On Monday, September 19th, SpaceX performed successful static fire tests on Starship’s rocket booster Super Heavy prototype #7 aka Booster 7 or even called B7 in short.
SpaceX conducted this static fire test with only 7 Raptor V2 engines installed on Booster 7. The total capacity of engines on the Booster 7 prototype is 33. But the test was limited to only 7 engines this time.
A single Raptor 2 engine has 230 tons or ~500k lbs thrust at sea level. So multiplying it by 7 engines firing at once, the thrust equals 1,610 tons or ~35K lbs.
A static fire test is when the 1st stage engines of a rocket or spaceship are ignited but the space vehicle remains static i.e. does not move vertically. The results of this test demonstrate the integrity of a rocket engine and bring out any technical issues or failures before the actual flight.
Elon Musk who’s the CEO and Chief Engineer of SpaceX shared a short video clip of the moments of this test on his Twitter account which shows the massiveness of this static fire test.
“Great for clearing dust,” Elon Musk said in a follow-up tweet to the above video. The impact of this massive fire and thrust created clouds of dust in the surrounding area of the launch pad at Starbase, Boca Chica, Texas.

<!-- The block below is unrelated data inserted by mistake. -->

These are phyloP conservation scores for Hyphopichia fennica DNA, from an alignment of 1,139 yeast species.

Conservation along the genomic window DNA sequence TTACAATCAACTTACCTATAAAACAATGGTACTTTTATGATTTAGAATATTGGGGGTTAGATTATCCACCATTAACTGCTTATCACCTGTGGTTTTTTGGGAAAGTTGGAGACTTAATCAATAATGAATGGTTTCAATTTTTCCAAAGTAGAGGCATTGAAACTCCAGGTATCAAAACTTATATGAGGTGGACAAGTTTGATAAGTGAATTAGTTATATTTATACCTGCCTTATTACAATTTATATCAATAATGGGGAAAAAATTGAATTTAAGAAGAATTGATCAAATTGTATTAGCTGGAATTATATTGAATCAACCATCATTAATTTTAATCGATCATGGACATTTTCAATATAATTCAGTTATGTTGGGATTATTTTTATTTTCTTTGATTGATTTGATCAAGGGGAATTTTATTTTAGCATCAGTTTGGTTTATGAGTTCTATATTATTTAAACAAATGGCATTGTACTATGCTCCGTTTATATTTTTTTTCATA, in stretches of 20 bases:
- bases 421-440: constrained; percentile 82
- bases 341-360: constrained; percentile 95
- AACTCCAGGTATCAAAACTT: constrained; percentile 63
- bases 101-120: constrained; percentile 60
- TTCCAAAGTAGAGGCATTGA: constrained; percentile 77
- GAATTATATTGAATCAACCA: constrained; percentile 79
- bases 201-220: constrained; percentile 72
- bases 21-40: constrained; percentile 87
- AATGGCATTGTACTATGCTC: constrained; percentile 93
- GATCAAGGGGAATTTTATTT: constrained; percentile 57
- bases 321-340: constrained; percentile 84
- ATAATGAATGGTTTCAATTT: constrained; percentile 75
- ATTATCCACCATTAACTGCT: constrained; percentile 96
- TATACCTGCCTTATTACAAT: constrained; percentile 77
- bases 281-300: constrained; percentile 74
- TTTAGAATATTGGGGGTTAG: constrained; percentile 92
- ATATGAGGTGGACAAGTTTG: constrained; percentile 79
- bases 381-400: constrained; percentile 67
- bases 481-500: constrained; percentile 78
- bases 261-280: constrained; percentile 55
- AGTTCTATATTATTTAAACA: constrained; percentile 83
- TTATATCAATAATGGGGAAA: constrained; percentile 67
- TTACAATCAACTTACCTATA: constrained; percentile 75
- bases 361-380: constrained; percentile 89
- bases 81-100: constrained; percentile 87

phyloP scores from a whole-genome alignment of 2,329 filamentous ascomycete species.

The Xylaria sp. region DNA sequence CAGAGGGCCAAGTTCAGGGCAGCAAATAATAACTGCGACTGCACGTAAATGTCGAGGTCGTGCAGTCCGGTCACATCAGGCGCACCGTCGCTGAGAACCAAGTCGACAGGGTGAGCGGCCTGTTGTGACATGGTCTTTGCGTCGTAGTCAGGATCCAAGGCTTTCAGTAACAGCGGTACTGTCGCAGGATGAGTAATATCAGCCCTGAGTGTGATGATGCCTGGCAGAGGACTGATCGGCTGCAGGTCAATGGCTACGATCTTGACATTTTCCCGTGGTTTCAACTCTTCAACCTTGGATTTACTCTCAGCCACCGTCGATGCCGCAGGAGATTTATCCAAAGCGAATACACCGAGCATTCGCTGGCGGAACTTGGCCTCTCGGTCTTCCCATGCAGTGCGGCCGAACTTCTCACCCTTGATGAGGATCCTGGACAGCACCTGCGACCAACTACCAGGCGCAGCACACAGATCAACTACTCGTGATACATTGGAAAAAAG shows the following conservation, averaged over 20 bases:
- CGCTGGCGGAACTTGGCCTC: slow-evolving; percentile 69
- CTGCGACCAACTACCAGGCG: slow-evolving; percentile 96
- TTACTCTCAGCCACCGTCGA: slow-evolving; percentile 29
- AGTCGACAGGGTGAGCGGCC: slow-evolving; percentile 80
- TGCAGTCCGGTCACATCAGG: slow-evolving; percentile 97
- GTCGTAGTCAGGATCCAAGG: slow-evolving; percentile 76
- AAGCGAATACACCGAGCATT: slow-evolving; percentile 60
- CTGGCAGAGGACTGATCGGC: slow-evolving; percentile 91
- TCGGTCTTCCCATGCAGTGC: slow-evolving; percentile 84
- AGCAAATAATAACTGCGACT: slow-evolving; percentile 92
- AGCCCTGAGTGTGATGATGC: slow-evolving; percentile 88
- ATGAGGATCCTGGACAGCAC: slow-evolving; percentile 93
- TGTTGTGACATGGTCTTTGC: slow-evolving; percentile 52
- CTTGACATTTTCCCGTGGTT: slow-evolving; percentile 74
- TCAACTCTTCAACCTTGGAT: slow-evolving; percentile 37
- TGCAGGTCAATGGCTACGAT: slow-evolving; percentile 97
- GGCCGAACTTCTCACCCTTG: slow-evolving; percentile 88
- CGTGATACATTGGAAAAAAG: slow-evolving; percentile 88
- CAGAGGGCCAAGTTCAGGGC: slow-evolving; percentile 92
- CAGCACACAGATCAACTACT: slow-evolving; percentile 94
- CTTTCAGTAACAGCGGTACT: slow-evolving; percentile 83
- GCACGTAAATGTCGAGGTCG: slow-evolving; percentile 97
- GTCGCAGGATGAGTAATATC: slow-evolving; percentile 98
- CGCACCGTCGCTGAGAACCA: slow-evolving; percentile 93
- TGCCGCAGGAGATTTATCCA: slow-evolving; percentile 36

Boom! — the firing of the engines made a loud sound that would stop the heartbeat for a split second. The event and the blast were recorded more closely by a bot camera installed closer to the Super Heavy Booster 7 by the NasaSpaceFlight.com team which can be better heard in the following video.
With 7 Raptor 2 engines installed on Booster 7, this was the highest number of engines, SpaceX has performed a static fire test on a Super Heavy rocket prototype.
If 7 engines can produce this much impact and sound, we can just imagine what would be seen and heard with all the 33 engines. Most probably, SpaceX will not perform a static fire test with all 33 engines installed, they will be tested in phases.
A static fire test on the Starship 24 was also performed earlier this month. Starship’s 1st orbital test was planned for this year but it looks like this will most probably not going to happen — fingers crossed for 2023.
SpaceX also rolled out the next Super Heavy prototype Booster 8 out from the Starbase production site to the launch site yesterday. A sign of the successful completion of the Booster 7 static fire tests (video below).
The next set of spin prime and static fire tests will be conducted on Booster 8.
Let us know in the comments section below if you feel that the 1st Starship orbital flight test will be conducted this year or the next.
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